Although the majority of its diet is made up of processed rock, it is actually omnivorous in nature and equally suited to extracting nutrients from other plants or animals.  This unusual feeding mechanism also provides the brain vine with its only defence mechanism.  When attacked the plant exudes a cloud of acidic poison gas for 1d4 / 1d6 or 1d8 rounds (depending on the size of the plant).  In the first round the gas cloud has a radius of 10ft and expands by 10ft each round after that.  The gas causes all creatures within the cloud to suffer 1d6 damage unless they make a save against poison.

        It is especially vulnerable to strong sunlight which causes any exposed parts to wither and calcify and is pale white yellow in colour topped by a purple-pink fruit resembling a giant brain, hence the name.  PCs may confuse this growth as evidence of an evolved intelligence however this is not the case and the brain vine has only a plant-like intelligence.

        The brain vine is asexual and once it reaches adult size produces a single seed every 2 years.  This seed is contained deep within the fleshy brain fruit and resembles a spiky rugby ball.  When planted the seed grows quite slowly taking 1 year to germinate and grow into a Young plant (Medium size), 2 further years to grow to a fully grown into an Adult (Large size) and a further 5 years to mature into a Great Brain Vine (Huge size).  A Great Brain Vine can live upto 5d6 further years before it will wither and die.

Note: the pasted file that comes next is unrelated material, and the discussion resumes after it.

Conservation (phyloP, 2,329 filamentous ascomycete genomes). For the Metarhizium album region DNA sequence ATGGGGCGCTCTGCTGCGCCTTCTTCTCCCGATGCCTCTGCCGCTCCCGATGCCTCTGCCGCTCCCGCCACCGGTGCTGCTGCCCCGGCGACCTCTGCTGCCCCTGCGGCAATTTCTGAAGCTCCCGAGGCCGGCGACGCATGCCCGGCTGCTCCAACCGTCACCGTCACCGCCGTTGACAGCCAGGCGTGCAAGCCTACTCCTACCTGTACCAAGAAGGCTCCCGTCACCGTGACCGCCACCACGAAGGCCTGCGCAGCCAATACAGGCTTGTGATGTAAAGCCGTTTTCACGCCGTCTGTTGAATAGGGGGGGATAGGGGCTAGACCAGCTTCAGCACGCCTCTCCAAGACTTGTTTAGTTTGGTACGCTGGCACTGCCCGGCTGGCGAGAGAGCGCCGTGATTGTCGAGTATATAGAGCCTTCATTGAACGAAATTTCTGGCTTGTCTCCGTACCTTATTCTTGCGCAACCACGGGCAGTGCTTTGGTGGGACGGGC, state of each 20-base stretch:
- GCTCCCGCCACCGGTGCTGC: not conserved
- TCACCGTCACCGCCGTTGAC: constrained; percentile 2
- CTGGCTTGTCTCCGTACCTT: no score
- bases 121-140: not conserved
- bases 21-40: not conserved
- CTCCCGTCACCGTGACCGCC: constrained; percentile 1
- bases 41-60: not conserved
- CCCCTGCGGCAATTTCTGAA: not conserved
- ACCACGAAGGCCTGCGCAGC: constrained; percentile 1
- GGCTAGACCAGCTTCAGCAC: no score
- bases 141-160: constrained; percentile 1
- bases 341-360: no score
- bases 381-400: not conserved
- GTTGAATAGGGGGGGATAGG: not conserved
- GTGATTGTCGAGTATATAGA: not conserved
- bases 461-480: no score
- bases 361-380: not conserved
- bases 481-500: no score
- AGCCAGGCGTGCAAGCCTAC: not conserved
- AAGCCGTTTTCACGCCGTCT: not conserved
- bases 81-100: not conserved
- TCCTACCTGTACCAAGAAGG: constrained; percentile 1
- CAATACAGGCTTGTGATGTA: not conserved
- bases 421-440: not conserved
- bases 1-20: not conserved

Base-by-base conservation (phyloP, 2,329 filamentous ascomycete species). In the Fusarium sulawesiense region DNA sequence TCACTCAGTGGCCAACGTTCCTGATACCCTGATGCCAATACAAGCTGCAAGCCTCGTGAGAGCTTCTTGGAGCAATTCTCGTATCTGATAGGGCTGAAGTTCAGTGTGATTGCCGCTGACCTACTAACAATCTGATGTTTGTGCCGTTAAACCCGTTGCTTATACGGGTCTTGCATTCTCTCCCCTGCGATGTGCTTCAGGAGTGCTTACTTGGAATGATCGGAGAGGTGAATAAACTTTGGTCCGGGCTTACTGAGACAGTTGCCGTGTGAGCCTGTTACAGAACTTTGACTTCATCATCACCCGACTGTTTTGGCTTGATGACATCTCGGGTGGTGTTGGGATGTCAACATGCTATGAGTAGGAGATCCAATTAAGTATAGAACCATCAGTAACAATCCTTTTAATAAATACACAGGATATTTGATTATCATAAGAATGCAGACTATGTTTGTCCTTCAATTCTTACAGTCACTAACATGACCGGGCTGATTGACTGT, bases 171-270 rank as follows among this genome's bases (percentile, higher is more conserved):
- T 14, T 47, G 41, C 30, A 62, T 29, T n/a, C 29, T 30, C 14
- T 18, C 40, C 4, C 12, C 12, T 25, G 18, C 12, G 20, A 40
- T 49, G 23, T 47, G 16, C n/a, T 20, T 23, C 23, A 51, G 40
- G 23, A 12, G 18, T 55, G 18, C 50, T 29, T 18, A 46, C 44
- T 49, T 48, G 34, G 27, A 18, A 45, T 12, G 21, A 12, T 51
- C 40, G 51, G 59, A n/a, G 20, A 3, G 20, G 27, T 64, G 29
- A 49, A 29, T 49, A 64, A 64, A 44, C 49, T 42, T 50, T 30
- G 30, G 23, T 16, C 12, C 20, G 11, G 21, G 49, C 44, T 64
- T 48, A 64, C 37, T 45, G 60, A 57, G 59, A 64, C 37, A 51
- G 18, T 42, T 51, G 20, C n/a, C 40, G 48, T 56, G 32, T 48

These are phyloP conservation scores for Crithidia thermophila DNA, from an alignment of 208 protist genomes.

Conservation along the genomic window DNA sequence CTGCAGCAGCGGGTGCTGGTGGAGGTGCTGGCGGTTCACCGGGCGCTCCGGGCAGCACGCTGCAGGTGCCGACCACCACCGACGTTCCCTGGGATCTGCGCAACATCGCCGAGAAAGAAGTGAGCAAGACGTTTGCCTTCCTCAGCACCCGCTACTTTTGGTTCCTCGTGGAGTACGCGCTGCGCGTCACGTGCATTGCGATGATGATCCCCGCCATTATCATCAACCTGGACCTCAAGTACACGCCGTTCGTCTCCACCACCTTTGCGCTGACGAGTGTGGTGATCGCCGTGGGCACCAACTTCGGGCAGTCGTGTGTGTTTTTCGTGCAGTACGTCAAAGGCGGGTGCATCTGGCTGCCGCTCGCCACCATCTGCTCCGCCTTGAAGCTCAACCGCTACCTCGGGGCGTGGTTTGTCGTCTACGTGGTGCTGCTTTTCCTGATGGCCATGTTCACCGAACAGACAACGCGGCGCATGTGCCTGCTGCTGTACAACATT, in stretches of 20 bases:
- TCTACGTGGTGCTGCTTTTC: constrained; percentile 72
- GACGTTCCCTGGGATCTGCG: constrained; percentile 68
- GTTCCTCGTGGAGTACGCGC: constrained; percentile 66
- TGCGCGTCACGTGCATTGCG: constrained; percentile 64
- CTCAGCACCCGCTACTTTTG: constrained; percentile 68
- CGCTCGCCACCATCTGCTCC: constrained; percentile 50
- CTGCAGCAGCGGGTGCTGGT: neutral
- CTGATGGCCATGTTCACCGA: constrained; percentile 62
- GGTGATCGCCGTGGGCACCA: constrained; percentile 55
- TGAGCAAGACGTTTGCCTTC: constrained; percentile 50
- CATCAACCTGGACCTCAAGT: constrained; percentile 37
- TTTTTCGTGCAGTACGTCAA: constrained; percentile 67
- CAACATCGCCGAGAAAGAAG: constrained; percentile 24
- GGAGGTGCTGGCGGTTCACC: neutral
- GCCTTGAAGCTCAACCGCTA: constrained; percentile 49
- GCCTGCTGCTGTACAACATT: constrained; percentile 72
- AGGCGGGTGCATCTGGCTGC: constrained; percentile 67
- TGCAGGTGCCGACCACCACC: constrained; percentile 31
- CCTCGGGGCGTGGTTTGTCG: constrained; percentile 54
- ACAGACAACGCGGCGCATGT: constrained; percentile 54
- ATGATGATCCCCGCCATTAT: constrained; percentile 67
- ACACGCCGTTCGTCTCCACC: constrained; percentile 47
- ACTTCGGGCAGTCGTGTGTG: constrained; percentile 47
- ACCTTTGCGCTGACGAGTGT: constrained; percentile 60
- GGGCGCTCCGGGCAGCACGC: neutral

BRAIN VINE
        # Appearing:1
        Size:Medium (Young), Large (Adult), Huge (Great)
        HD:4d8 (Young), 6d8 (Adult), 8d8 (Great)
        MOVE:0
        AC:10
        ATTACKS:None
        SPECIAL:Acid Gas Cloud: 1d6 damage for
        1d4 Rnds (Young), 1d6 Rnds (Adult),
        1d8 Rnds (Great)
        SAVES:N/A
        INT:None
        ALIGNMENT:Neutral
        TYPE:Plant
        TREASURE:1d4 x 100 GP (Young), 1d6 x 100 GP (Adult), 1d8 x 100GP (Great)
        XP:40 +4/HP (Young), 120 +6/HP (Adult),
        250 +8/HP (Great)

        FUNGALOID LURKERS

        These human sized fungal plants are an entirely seperate species which have evolved a symbiotic relationship tending to the Brain Vine and feeding off its decaying plant material and any other plants which inhabit its underground ecosystem.  They are of low intelligence and appear to communicate with each other by releasing fungal spores from the pustules covering their bodies which they inhale through their tendril covered mouths.  They are a mottled green colour, vaguely humanoid and each armlike appendage ends in two tentacles covered in vicious barbs.  Fungaloid lurkers are immune to the Brain Vine's toxic gas.

        They are fiercely territorial and interpret anything that is not either another Lurker or the Brain Vine as a threat to the survival of their colony and they will attempt to grapple their prey to the ground and use their barbed tentacles to macerate the flesh in order to bleed it dry.  They will then feed the remains to the brain vine's tendrils and consume whatever is left behind.  They are relatively quick to grow to maturity but the size of their colony is entirely dependant on the size of the Brain Vine plant that they tend. 

        A young Brain Vine can support a colony of 15 Lurkers, an Adult Brain Vine supports upto 30 Lurkers and a Great Brain Vine supports upto 45 Lurkers.  When a Brain Vine dies the Lurker population will consume the remains of the vine and then plant a vine seed in its place (if one is available).  Once this process is complete they will consume each other until only a handful are left in order to tend the immature plant.  As the vine grows in size more Lurkers will be created and so the cycle is repeated.